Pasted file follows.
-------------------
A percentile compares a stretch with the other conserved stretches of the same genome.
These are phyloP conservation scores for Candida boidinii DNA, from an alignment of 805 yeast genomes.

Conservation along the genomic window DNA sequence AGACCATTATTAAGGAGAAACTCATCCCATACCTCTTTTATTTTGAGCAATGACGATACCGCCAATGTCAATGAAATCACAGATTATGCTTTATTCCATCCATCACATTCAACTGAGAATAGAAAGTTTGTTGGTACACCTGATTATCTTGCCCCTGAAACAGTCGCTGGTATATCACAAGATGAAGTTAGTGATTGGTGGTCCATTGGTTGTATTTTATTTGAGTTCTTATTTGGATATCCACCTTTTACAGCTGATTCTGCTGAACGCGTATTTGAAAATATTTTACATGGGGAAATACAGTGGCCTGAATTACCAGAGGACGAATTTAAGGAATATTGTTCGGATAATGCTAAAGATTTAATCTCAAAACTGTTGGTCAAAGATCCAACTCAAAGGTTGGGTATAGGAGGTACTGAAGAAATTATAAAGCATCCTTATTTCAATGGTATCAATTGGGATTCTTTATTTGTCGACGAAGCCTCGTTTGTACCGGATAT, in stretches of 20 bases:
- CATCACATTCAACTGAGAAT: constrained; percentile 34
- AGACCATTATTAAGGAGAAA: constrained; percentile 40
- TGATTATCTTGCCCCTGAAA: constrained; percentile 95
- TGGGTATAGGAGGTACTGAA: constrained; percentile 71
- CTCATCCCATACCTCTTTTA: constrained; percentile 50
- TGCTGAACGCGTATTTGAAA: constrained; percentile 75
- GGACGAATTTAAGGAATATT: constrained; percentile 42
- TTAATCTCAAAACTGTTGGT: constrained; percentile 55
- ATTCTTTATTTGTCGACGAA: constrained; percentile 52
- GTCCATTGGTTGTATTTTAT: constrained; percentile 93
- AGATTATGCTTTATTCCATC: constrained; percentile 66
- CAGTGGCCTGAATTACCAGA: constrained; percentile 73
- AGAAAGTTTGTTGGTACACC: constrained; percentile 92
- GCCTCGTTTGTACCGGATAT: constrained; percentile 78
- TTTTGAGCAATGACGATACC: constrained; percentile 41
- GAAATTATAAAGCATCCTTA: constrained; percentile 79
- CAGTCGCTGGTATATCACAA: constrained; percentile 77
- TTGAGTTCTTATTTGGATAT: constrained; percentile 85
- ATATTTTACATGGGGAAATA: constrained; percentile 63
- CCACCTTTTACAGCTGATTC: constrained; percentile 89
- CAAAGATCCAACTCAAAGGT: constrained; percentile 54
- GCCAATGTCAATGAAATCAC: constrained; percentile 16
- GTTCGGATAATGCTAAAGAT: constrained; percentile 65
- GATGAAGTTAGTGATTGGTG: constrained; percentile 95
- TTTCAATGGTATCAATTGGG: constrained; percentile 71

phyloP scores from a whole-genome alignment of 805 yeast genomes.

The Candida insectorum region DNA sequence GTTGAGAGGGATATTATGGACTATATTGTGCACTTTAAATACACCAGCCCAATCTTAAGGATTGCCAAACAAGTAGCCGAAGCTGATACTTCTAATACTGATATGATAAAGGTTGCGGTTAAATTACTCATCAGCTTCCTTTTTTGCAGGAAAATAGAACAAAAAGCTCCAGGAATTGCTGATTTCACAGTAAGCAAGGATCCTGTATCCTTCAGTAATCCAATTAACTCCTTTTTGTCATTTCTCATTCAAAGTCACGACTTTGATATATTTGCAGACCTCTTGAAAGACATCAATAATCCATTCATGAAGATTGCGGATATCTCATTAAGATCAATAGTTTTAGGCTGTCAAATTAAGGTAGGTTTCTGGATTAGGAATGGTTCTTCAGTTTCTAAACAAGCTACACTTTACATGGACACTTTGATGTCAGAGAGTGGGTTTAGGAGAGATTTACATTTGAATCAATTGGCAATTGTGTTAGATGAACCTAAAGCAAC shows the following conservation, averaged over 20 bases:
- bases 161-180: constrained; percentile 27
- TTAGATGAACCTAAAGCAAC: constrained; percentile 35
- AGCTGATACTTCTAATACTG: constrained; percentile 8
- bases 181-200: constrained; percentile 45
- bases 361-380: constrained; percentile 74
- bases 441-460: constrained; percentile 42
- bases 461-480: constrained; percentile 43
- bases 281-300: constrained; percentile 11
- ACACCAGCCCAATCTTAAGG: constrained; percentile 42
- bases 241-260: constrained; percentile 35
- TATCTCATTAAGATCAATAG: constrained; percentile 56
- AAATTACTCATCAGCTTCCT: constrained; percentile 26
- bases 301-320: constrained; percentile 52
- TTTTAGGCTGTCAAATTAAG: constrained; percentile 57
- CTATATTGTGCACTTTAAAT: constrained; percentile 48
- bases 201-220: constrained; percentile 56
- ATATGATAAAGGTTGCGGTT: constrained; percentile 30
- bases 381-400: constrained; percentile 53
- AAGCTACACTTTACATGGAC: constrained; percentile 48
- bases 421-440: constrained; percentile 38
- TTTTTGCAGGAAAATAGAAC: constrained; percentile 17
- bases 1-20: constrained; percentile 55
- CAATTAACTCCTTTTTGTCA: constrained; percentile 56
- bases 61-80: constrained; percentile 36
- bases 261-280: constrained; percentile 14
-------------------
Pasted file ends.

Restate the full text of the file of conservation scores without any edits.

A percentile compares a stretch with the other conserved stretches of the same genome.
These are phyloP conservation scores for Candida boidinii DNA, from an alignment of 805 yeast genomes.

Conservation along the genomic window DNA sequence AGACCATTATTAAGGAGAAACTCATCCCATACCTCTTTTATTTTGAGCAATGACGATACCGCCAATGTCAATGAAATCACAGATTATGCTTTATTCCATCCATCACATTCAACTGAGAATAGAAAGTTTGTTGGTACACCTGATTATCTTGCCCCTGAAACAGTCGCTGGTATATCACAAGATGAAGTTAGTGATTGGTGGTCCATTGGTTGTATTTTATTTGAGTTCTTATTTGGATATCCACCTTTTACAGCTGATTCTGCTGAACGCGTATTTGAAAATATTTTACATGGGGAAATACAGTGGCCTGAATTACCAGAGGACGAATTTAAGGAATATTGTTCGGATAATGCTAAAGATTTAATCTCAAAACTGTTGGTCAAAGATCCAACTCAAAGGTTGGGTATAGGAGGTACTGAAGAAATTATAAAGCATCCTTATTTCAATGGTATCAATTGGGATTCTTTATTTGTCGACGAAGCCTCGTTTGTACCGGATAT, in stretches of 20 bases:
- CATCACATTCAACTGAGAAT: constrained; percentile 34
- AGACCATTATTAAGGAGAAA: constrained; percentile 40
- TGATTATCTTGCCCCTGAAA: constrained; percentile 95
- TGGGTATAGGAGGTACTGAA: constrained; percentile 71
- CTCATCCCATACCTCTTTTA: constrained; percentile 50
- TGCTGAACGCGTATTTGAAA: constrained; percentile 75
- GGACGAATTTAAGGAATATT: constrained; percentile 42
- TTAATCTCAAAACTGTTGGT: constrained; percentile 55
- ATTCTTTATTTGTCGACGAA: constrained; percentile 52
- GTCCATTGGTTGTATTTTAT: constrained; percentile 93
- AGATTATGCTTTATTCCATC: constrained; percentile 66
- CAGTGGCCTGAATTACCAGA: constrained; percentile 73
- AGAAAGTTTGTTGGTACACC: constrained; percentile 92
- GCCTCGTTTGTACCGGATAT: constrained; percentile 78
- TTTTGAGCAATGACGATACC: constrained; percentile 41
- GAAATTATAAAGCATCCTTA: constrained; percentile 79
- CAGTCGCTGGTATATCACAA: constrained; percentile 77
- TTGAGTTCTTATTTGGATAT: constrained; percentile 85
- ATATTTTACATGGGGAAATA: constrained; percentile 63
- CCACCTTTTACAGCTGATTC: constrained; percentile 89
- CAAAGATCCAACTCAAAGGT: constrained; percentile 54
- GCCAATGTCAATGAAATCAC: constrained; percentile 16
- GTTCGGATAATGCTAAAGAT: constrained; percentile 65
- GATGAAGTTAGTGATTGGTG: constrained; percentile 95
- TTTCAATGGTATCAATTGGG: constrained; percentile 71

phyloP scores from a whole-genome alignment of 805 yeast genomes.

The Candida insectorum region DNA sequence GTTGAGAGGGATATTATGGACTATATTGTGCACTTTAAATACACCAGCCCAATCTTAAGGATTGCCAAACAAGTAGCCGAAGCTGATACTTCTAATACTGATATGATAAAGGTTGCGGTTAAATTACTCATCAGCTTCCTTTTTTGCAGGAAAATAGAACAAAAAGCTCCAGGAATTGCTGATTTCACAGTAAGCAAGGATCCTGTATCCTTCAGTAATCCAATTAACTCCTTTTTGTCATTTCTCATTCAAAGTCACGACTTTGATATATTTGCAGACCTCTTGAAAGACATCAATAATCCATTCATGAAGATTGCGGATATCTCATTAAGATCAATAGTTTTAGGCTGTCAAATTAAGGTAGGTTTCTGGATTAGGAATGGTTCTTCAGTTTCTAAACAAGCTACACTTTACATGGACACTTTGATGTCAGAGAGTGGGTTTAGGAGAGATTTACATTTGAATCAATTGGCAATTGTGTTAGATGAACCTAAAGCAAC shows the following conservation, averaged over 20 bases:
- bases 161-180: constrained; percentile 27
- TTAGATGAACCTAAAGCAAC: constrained; percentile 35
- AGCTGATACTTCTAATACTG: constrained; percentile 8
- bases 181-200: constrained; percentile 45
- bases 361-380: constrained; percentile 74
- bases 441-460: constrained; percentile 42
- bases 461-480: constrained; percentile 43
- bases 281-300: constrained; percentile 11
- ACACCAGCCCAATCTTAAGG: constrained; percentile 42
- bases 241-260: constrained; percentile 35
- TATCTCATTAAGATCAATAG: constrained; percentile 56
- AAATTACTCATCAGCTTCCT: constrained; percentile 26
- bases 301-320: constrained; percentile 52
- TTTTAGGCTGTCAAATTAAG: constrained; percentile 57
- CTATATTGTGCACTTTAAAT: constrained; percentile 48
- bases 201-220: constrained; percentile 56
- ATATGATAAAGGTTGCGGTT: constrained; percentile 30
- bases 381-400: constrained; percentile 53
- AAGCTACACTTTACATGGAC: constrained; percentile 48
- bases 421-440: constrained; percentile 38
- TTTTTGCAGGAAAATAGAAC: constrained; percentile 17
- bases 1-20: constrained; percentile 55
- CAATTAACTCCTTTTTGTCA: constrained; percentile 56
- bases 61-80: constrained; percentile 36
- bases 261-280: constrained; percentile 14